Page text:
What empowers you, scares you, or makes your heart sing in a way that you think every woman should do the same thing at least once in her lifetime?
For me, I wanted to start my own business. After working in public relations at a theme park for a few years, I decided I was done with corporate life. I was tired of having my ideas squelched, needing layers of permission just to do a simple task, and having my salary and “upward mobility” determined by other people. I wanted to be my own boss, set my own schedule, work with handpicked clients, pursue new ideas, and watch my income soar as my business took off. No limits, baby! But maybe that’s just me.
At The Girlfriend, we decided to ask women over age 40 what they think every woman should do at least once in her lifetime. Here’s what they had to say.
1. Sandee Koehler (51, homemaker/retired PTA, Glendora, N.J.): Every woman should “kidnap” her significant other from work to go on an unexpected, romantic, long weekend.
2. Julene Weaver (66, psychotherapist after working in AIDS services for 21 years, Seattle): When you identify something you love, make sure you dedicate the time, effort and money needed to go further into your interest. Make your desires a priority.
3. Tracy Line (53, freelance writer, Noblesville, Ind.): Travel alone. Women so often bend their needs for their family and friends. Going solo is empowering. Doing exactly what you want to do is a gift to yourself.
4. Heidi Flaming (44, hairstylist, Omaha, Neb.): Climb a 14K mountain! The experience builds confidence that you can physically and mentally tackle the challenging things in life.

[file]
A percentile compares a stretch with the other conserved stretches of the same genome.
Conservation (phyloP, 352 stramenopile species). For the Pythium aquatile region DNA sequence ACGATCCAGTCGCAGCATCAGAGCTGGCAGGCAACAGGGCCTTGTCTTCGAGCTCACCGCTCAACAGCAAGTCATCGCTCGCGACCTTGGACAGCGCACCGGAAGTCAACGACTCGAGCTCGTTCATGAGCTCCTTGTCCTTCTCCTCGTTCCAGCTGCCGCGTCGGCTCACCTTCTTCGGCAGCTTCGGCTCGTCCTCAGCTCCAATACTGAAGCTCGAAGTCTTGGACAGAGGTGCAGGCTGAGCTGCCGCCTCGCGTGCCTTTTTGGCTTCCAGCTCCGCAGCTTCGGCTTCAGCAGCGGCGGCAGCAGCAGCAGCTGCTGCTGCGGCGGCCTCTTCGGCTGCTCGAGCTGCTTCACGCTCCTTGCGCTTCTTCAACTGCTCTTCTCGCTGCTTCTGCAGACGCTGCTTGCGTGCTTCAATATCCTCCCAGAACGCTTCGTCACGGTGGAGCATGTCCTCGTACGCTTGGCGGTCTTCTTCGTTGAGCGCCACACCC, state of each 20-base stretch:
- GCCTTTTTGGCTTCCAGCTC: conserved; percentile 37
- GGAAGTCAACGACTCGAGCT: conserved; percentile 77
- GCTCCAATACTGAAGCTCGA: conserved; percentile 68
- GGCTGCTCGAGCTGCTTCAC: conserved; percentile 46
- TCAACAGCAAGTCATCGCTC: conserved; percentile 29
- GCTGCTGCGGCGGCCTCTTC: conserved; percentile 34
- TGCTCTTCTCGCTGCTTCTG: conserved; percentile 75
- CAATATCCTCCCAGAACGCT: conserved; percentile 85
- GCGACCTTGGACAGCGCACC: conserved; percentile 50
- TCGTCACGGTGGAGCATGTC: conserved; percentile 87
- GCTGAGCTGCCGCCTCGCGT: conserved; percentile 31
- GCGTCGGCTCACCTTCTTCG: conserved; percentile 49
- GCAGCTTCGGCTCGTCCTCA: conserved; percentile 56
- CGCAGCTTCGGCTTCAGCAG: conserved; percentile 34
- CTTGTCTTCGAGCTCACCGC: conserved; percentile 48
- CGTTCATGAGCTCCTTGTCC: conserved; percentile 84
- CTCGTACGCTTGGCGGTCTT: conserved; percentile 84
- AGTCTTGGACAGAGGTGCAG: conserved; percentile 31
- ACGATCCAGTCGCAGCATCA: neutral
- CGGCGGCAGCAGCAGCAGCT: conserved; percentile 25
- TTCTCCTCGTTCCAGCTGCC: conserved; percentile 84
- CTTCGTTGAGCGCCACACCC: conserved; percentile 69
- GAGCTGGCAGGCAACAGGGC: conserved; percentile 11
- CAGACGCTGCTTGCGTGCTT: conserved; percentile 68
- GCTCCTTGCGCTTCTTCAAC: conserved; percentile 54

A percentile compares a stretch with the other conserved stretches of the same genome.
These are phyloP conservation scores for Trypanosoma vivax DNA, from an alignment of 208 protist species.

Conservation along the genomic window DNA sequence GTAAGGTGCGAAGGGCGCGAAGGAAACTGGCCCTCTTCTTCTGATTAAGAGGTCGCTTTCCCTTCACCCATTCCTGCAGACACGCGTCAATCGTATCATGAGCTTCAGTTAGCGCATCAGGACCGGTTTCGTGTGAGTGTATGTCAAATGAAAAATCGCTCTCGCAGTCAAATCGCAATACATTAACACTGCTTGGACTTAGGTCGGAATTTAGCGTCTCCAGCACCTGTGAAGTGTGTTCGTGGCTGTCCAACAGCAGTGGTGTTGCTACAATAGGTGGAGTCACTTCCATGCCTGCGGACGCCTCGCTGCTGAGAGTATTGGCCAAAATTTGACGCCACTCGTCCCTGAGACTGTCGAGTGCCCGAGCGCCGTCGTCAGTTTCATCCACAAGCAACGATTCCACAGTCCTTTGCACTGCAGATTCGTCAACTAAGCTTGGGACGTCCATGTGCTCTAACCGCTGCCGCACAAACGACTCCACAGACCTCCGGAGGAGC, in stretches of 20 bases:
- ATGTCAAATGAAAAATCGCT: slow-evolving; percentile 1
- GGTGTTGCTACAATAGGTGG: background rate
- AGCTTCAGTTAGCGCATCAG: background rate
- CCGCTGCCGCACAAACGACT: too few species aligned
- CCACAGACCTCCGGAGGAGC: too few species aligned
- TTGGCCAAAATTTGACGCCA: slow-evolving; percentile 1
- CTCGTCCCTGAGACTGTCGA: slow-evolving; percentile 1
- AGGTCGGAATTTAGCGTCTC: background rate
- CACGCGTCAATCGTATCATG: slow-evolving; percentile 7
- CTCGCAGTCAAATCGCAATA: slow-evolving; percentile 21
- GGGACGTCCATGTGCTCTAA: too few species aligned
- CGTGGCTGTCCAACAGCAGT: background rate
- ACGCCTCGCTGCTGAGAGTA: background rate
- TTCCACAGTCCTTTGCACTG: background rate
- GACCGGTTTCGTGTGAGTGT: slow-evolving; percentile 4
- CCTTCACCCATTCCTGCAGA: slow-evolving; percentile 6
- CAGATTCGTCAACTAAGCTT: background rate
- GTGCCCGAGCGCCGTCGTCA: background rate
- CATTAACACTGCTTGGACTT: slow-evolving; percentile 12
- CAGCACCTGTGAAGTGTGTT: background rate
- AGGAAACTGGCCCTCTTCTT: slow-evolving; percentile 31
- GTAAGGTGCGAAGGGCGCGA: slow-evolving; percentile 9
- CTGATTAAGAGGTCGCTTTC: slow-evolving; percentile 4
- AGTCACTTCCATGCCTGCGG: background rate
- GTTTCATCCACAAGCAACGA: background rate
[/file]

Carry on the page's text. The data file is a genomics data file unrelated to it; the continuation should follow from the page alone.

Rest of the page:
5. Anonymous (54, writer and caregiver, Bethesda, Md.): Don’t miss out on having a one-night stand with a guy in his 20s. It’ll bring a smile to your face for years and remind you that you’re still sexy and desirable and never too old for an adventure.
6. Danette Bielecki (54, dialysis nurse, Center Moreland, Pa.): See the Grand Canyon!
7. Tzippi Moss (61, life coach, Jerusalem, Israel): Do something you think isn’t possible. I didn’t think I could backpack 1,000 miles with my family and raise lots of money for charity. I did both and raised the bar on my life.
8. Kathryn Streeter (50, freelance writer, Washington, D.C.): Live abroad if you get the chance. Though there will be difficult times, it will be a life-changing season. You’ll see the world through new eyes and learn a lot about yourself.
9. Shirley Kaminski (60+, retired, Winter Springs, Fla.): Do things by yourself — go shopping, out to dinner, to a movie. It gives a woman more confidence and an opportunity to make new friends.
10. Brenda Mavromatis (47, interior design and home-stager, Portland, Ore.): Visit a developing country with your husband/partner. The experience of being so far from the familiar, not knowing the language, spotty to nonexistent internet coverage, etc., all worked to bring my husband and me closer because we had to constantly be figuring things out. At the same time, the exposure deepened my empathy for others.
11. Patty Blakley (70, retired teacher, Zionsville, Ind.): Read the Bible from beginning to end at least once. Truth, wisdom and peace resound from each page.